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The Summer of the Bear
by Bella Pollen

Overview - With her fifth novel, critically acclaimed writer and journalist Pollen takes readers into the private dynamics of a family grappling with the loss of a father and husband in Scotland's Outer Hebrides, where, between elemental beauty and utter bleakness, strange forces are at play.  Read more...

 
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More About The Summer of the Bear by Bella Pollen
 
 
 
Overview
With her fifth novel, critically acclaimed writer and journalist Pollen takes readers into the private dynamics of a family grappling with the loss of a father and husband in Scotland's Outer Hebrides, where, between elemental beauty and utter bleakness, strange forces are at play.

 
Details
  • ISBN-13: 9780802119742
  • ISBN-10: 0802119743
  • Publisher: Atlantic Monthly Press
  • Publish Date: June 2011
  • Page Count: 441


Related Categories

Books > Fiction > Literary

 
Publishers Weekly Reviews

Publishers Weekly® Reviews

  • Reviewed in: Publishers Weekly, page .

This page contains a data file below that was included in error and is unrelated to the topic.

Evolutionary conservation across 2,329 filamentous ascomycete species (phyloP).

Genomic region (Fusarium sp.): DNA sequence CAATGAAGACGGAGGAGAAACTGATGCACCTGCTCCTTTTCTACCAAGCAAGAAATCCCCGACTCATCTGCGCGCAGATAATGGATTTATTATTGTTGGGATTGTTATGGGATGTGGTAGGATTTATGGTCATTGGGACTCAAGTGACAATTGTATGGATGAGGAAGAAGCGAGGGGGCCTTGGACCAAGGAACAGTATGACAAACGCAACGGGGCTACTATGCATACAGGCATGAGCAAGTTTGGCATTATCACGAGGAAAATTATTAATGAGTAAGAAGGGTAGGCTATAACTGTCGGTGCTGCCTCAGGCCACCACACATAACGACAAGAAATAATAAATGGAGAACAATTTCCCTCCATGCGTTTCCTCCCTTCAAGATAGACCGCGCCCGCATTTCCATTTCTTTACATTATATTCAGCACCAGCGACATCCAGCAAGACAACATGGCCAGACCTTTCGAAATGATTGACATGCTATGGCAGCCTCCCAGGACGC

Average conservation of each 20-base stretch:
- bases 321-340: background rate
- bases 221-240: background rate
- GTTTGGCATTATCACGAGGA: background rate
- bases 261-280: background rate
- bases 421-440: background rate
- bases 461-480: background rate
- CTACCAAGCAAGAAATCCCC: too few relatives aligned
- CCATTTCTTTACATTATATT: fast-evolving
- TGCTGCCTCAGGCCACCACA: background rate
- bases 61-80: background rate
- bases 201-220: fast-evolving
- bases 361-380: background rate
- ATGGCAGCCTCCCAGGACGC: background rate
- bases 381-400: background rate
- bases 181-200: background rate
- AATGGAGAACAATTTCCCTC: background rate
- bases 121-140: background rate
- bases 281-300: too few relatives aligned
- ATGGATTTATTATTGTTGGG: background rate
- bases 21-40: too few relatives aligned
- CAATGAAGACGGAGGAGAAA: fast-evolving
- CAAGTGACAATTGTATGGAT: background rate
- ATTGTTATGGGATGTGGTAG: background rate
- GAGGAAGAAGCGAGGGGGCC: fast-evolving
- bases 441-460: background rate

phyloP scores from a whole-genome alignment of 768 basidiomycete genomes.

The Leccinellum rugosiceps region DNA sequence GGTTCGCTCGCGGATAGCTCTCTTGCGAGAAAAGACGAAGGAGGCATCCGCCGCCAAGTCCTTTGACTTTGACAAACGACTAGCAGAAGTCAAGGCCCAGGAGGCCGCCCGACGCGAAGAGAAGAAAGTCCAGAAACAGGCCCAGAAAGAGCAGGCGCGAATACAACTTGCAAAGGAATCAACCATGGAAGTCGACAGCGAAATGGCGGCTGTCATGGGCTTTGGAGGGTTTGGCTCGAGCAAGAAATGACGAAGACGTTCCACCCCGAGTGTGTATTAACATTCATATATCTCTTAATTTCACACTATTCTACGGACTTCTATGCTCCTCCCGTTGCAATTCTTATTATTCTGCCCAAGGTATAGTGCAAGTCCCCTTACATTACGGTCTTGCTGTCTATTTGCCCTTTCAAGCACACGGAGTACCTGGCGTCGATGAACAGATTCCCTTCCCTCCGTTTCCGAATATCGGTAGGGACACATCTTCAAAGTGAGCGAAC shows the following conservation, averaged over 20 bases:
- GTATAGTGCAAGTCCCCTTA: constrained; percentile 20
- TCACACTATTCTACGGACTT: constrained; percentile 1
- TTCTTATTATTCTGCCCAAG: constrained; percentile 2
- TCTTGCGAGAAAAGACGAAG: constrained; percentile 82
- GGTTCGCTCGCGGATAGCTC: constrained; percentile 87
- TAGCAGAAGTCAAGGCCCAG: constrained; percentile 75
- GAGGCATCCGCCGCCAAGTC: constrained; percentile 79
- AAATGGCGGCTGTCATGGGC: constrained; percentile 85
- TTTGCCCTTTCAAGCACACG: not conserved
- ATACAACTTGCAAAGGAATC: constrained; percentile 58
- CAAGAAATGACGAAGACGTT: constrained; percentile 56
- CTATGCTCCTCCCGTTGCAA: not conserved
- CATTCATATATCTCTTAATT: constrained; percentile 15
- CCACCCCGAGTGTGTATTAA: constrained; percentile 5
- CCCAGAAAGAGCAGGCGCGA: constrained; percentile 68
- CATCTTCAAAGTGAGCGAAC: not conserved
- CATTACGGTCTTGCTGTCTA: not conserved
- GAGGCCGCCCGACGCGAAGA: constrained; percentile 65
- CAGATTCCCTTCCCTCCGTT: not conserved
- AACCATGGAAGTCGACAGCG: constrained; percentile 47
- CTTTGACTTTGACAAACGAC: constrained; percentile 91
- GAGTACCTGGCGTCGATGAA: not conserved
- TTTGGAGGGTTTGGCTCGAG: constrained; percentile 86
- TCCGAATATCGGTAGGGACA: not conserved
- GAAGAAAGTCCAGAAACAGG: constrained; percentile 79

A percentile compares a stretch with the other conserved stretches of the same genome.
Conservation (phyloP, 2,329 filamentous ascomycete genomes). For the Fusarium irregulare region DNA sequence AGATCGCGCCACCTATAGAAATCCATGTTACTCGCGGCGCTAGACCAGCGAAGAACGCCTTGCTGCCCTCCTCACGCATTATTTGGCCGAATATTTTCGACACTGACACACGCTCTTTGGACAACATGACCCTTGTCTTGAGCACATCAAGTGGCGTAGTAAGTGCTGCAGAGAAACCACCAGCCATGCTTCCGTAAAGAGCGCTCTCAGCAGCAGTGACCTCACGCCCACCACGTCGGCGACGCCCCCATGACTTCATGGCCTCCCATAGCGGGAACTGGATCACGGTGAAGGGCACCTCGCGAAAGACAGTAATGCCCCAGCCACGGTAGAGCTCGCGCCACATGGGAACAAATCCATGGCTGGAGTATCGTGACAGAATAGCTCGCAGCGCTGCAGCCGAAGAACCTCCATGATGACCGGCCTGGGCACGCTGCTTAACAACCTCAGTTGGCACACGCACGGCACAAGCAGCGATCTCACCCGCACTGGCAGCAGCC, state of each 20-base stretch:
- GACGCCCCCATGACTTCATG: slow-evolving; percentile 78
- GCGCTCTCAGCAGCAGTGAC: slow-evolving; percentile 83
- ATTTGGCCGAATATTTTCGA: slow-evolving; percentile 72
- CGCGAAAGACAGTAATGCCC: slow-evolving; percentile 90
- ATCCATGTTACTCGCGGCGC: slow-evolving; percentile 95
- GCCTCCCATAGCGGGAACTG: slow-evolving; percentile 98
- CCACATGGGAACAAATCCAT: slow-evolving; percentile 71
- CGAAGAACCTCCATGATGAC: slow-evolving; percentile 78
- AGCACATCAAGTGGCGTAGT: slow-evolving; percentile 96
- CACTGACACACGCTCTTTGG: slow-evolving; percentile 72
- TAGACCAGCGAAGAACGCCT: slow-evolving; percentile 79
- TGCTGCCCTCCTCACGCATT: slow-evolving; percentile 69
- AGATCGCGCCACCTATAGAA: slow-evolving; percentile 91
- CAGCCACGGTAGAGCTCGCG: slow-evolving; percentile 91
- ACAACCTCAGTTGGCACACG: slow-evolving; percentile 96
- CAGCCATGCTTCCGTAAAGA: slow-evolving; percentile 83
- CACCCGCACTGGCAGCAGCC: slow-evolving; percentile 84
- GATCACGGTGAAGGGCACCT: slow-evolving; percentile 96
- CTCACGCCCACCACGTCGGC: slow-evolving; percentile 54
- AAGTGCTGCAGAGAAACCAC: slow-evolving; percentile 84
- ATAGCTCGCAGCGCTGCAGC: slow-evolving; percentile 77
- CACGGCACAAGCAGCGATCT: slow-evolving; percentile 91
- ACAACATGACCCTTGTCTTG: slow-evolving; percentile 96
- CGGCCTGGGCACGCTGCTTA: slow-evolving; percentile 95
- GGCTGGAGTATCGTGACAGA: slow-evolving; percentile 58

• Review Date: 2011-02-28
  • Reviewer: Staff

The Fleming family, having lost father and husband Nicky, a cold war-era British diplomat, in a mysterious accident early in this satisfying novel (after Midnight Cactus), leaves the embassy at Bonn for refuge in Scotland's Outer Hebrides. There they begin parallel lives, dealing with their grief separately and stumblingly as a number of threats to the family slowly mount. Of the children, Jamie, the youngest, wildly imaginative and cosseted by grownups, is forced to make his own sense of his father's disappearance; acerbic Alba is overcome with anger; and quiet, dutiful Georgie is simply set adrift. Then there's Letty, their mother, who retreats almost entirely as her grief becomes increasingly painful and she is forced to confront new and disturbing possibilities about her husband, namely, that he may have been involved in treasonous activities. The drama intensifies as an escaped bear haunts the narrative periphery and the Flemings' home becomes threatened by government development projects. Everything comes together, perhaps too neatly, but the real draw is Pollen's show-stealing, fantastic portrayal of the underparented children. (June)

 
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